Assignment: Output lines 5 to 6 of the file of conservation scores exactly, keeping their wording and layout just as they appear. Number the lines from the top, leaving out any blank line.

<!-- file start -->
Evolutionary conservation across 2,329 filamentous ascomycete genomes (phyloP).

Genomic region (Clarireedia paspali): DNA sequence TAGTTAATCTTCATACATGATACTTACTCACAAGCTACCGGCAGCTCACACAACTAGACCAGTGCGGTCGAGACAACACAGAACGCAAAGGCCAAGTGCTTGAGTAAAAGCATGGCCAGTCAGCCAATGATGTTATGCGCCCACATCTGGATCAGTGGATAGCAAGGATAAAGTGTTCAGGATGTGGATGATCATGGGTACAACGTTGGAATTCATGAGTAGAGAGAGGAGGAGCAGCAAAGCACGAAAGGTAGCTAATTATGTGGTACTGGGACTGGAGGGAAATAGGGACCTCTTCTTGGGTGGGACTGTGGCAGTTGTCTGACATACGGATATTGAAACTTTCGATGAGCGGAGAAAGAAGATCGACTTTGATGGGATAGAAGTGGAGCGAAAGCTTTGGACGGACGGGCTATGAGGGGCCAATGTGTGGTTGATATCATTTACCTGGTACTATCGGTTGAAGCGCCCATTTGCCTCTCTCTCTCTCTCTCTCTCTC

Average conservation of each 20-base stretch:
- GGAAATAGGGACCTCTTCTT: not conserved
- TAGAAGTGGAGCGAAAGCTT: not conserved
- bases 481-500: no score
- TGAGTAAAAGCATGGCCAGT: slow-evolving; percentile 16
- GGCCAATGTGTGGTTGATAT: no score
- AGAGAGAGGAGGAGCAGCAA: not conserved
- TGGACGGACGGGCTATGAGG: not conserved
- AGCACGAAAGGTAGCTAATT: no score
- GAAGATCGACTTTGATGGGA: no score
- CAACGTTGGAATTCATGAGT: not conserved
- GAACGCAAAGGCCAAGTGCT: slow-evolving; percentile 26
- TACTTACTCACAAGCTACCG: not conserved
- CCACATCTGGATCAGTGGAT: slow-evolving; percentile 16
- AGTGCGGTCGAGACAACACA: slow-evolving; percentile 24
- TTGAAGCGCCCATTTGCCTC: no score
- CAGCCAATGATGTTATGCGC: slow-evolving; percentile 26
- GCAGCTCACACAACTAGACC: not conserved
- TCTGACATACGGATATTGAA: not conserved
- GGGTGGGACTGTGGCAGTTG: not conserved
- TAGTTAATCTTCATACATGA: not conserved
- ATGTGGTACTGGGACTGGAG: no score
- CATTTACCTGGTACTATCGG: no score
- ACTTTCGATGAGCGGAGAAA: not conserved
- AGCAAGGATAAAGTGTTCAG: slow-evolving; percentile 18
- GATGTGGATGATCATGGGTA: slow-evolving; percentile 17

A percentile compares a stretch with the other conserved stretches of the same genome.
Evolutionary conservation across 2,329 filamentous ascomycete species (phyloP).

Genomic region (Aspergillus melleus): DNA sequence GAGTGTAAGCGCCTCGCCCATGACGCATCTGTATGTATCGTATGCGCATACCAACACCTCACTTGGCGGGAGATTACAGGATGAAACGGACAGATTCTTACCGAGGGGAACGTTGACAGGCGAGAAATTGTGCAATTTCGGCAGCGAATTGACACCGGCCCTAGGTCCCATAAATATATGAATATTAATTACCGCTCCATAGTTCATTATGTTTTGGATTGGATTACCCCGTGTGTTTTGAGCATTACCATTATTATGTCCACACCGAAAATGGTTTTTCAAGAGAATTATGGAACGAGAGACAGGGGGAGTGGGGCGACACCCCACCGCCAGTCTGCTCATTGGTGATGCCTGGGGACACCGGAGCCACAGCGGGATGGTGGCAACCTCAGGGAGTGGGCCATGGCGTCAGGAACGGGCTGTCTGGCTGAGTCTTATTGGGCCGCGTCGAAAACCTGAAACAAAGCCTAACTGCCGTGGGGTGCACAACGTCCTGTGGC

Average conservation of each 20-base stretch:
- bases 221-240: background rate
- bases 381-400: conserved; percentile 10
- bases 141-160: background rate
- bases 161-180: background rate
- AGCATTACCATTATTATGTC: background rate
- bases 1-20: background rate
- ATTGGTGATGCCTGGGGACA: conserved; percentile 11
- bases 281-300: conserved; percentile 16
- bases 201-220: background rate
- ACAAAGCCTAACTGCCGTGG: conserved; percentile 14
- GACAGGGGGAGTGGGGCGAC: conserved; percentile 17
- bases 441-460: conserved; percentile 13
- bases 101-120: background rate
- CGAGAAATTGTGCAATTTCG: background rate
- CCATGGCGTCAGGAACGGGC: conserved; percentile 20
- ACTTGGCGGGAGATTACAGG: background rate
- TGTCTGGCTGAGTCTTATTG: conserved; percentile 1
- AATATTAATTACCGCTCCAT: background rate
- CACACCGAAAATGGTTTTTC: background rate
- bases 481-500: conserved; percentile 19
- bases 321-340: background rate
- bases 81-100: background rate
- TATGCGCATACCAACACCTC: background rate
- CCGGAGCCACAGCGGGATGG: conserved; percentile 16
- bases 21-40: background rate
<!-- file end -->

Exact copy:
- TAGAAGTGGAGCGAAAGCTT: not conserved
- bases 481-500: no score